If you have an awkwardly shaped or open-plan room, you may benefit from a sofa that is designed to maximise its space. Here are a few options to consider:
Modular sofas combine individual pieces of furniture to create a variety of sofa set-ups. This offers a great way to mix and match your furniture to suit any style or living space. You can choose to make your furniture large or small, depending on the space available. Modular furniture offers flexibility that’s perfect for smaller living spaces. Choosing a large arrangement of modular furniture can also help enhance an open plan living space.
Corner sofas fit snugly into the corner of your room. That means they utilise living room space that a standard couch cannot, freeing up more room for you to take advantage of. Some types of corner sofas also have adjustable segments, allowing you to create different sofa lengths on each side of the corner. For example, you could opt for your sofa to be three segments long on one side and one segment short on the other. A corner sofa’s unique shape can divide larger, open-plan rooms to create a more intimate space. Some corner sofas are also available as sofa beds.
Recliner sofas have a footrest that pulls out, allowing you to put your feet up. There are two forms of recliner sofas: manual and electric. Manual recliners use a pull handle located on the side panel of the sofa. Some recliners offer the additional benefit of lying back in a fully reclined position. Electric recliners use an electric motor to raise the footrest by the touch of a button. The button tends to be either on the side of the couch or on a handheld remote control. More modern recliner designs use a minimal amount of space, while maintaining the necessary comfort that they’re designed to provide.
Sofa beds are sofas that convert into beds, giving your home a little bit more flexibility. It’s an extra place for your guests to sit comfortably or sleep, which works just as well in spare rooms as they do in your living room. Sofa beds range from 3 seaters, 2 seaters and chairs. Most of them pull out from the seat, an action that is designed to take little effort. So, if you’re buying your sofa bed from a store, test the bed mechanism, and if it isn’t easy to do, move on to another sofa bed. Sofa beds can come with storage options, offering extra space-saving solutions. This is commonly a hidden area underneath the cushions, which is the ideal place for items such as bedding, pillows and even some of your toddler’s toys.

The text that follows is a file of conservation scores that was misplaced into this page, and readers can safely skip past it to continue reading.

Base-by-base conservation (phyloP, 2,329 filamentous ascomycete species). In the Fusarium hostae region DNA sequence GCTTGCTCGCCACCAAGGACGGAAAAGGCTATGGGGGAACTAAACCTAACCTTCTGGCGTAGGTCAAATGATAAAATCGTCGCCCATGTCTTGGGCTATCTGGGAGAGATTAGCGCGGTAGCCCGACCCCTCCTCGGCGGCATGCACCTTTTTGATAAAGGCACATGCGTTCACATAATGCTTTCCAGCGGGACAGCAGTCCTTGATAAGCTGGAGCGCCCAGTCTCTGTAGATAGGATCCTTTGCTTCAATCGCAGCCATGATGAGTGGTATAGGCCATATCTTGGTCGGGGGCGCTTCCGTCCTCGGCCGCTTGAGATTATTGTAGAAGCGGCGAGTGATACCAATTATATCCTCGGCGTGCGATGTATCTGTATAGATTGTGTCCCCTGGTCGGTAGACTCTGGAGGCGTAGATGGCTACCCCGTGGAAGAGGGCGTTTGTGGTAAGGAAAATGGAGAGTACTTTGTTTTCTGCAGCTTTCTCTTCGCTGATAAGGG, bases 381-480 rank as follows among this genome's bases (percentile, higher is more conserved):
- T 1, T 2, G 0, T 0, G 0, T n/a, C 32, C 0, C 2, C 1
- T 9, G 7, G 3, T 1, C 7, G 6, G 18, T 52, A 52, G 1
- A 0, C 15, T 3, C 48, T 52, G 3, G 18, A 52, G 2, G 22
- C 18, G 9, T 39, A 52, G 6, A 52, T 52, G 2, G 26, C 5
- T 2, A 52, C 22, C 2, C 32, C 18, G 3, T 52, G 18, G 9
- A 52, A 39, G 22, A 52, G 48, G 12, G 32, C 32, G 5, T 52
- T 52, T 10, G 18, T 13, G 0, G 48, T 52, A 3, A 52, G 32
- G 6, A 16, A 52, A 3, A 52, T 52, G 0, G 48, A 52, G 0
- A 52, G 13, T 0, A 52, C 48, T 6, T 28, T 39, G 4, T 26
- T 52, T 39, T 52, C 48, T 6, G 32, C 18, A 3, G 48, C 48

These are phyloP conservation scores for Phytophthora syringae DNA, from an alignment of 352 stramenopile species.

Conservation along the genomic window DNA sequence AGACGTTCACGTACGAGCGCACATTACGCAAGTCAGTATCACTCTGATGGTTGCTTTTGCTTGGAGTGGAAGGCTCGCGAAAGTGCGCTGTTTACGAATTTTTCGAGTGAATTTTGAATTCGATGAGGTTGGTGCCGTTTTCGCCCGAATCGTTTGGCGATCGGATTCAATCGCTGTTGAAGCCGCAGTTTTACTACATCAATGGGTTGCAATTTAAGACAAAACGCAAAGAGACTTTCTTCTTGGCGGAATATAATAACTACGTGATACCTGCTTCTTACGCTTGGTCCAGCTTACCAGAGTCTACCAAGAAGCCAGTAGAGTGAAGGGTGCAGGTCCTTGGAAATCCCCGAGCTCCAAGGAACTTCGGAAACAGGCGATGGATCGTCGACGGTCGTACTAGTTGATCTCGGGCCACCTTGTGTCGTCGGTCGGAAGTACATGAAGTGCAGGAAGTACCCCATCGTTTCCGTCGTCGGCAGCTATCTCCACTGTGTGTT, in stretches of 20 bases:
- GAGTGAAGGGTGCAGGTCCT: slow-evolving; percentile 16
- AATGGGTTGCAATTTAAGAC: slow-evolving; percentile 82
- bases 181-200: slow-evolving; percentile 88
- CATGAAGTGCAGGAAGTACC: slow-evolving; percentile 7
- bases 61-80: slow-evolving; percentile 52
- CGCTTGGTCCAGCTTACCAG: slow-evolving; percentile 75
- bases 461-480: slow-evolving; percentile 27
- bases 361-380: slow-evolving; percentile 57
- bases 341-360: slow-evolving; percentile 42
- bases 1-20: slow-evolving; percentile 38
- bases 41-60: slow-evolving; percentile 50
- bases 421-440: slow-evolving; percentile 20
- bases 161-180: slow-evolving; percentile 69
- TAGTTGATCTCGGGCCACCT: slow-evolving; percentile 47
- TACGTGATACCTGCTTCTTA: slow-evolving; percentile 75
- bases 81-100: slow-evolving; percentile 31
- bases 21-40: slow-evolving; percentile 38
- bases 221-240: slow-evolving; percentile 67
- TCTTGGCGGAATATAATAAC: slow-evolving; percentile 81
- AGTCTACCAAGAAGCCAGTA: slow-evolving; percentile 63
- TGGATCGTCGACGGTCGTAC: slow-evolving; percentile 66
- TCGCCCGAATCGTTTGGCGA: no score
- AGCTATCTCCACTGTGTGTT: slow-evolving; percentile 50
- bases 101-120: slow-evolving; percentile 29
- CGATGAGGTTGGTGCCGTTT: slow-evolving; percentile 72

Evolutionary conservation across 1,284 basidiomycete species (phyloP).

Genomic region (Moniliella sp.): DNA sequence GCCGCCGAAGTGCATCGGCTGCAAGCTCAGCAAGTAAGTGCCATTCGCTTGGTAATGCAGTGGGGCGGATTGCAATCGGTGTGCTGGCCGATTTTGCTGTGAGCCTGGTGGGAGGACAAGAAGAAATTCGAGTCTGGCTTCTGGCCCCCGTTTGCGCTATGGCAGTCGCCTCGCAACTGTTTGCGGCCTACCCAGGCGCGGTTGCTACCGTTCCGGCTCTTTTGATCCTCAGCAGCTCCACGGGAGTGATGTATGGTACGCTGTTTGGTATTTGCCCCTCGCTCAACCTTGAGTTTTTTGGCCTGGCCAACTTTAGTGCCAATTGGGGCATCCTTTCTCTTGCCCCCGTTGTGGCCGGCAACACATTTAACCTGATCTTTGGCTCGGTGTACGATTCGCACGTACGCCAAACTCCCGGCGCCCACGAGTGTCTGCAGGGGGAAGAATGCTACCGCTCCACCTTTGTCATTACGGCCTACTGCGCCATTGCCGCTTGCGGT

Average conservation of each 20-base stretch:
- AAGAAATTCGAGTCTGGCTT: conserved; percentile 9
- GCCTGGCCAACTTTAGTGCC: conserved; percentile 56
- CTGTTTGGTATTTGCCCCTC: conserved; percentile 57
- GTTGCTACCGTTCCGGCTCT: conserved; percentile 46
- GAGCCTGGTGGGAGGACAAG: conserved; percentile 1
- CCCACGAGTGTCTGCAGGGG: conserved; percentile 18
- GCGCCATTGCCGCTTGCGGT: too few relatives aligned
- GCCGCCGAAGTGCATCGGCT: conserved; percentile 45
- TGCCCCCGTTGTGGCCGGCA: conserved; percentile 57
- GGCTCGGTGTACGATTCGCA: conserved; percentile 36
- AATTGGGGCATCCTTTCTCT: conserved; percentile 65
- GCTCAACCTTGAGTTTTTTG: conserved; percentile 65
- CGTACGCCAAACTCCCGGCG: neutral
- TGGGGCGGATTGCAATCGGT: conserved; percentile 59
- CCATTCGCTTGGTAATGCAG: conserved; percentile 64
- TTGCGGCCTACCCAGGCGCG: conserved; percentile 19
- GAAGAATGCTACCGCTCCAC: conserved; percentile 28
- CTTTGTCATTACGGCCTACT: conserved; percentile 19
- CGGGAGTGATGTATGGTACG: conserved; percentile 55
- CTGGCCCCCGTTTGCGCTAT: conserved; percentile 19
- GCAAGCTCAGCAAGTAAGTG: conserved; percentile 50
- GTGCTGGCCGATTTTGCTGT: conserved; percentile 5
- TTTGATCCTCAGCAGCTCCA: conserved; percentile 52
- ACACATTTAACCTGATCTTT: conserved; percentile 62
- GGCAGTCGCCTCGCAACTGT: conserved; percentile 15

Before purchasing your new dream sofa, you want to make sure it fits perfectly inside your living space. So take the time to measure up the space requirements for both your sofa and room before making your final decision.
For sofas, first measure the width and then the diagonal depth. The diagonal depth is found by measuring from the highest point of the back frame to the front of the arm. Then measure from the bottom rear corner of the sofa up to the point it crosses your measurement of the back frame to the front of the arm. The measurements of the diagonal depth must be less than the size of your entryway.
Not only will your sofa have to fit into your living room, but also through your doors, halls, stairs and even up in a lift, if you have one. Here are a few things you’ll need to consider before your sofa is delivered.
So you’ve now decided on the size requirements of your sofa, possibly the type, where it will be placed in your living space, and are confident it can access your property. Your next consideration is possibly the trickiest of them all, the style of sofa you’re going to select. So no pressure! If you’re buying a sofa for a large living room, you can afford to let a large sofa dominate. So feel free to be bold and consider a grand design, and give it plenty of space to stand out rather than push it up against a wall. However, if you have a smaller living space, you may not have as much choice in regards the position of your sofa. Aim for a compact sofa with clean lines and neutral colours, as anything too dark or too loud can overpower a small room.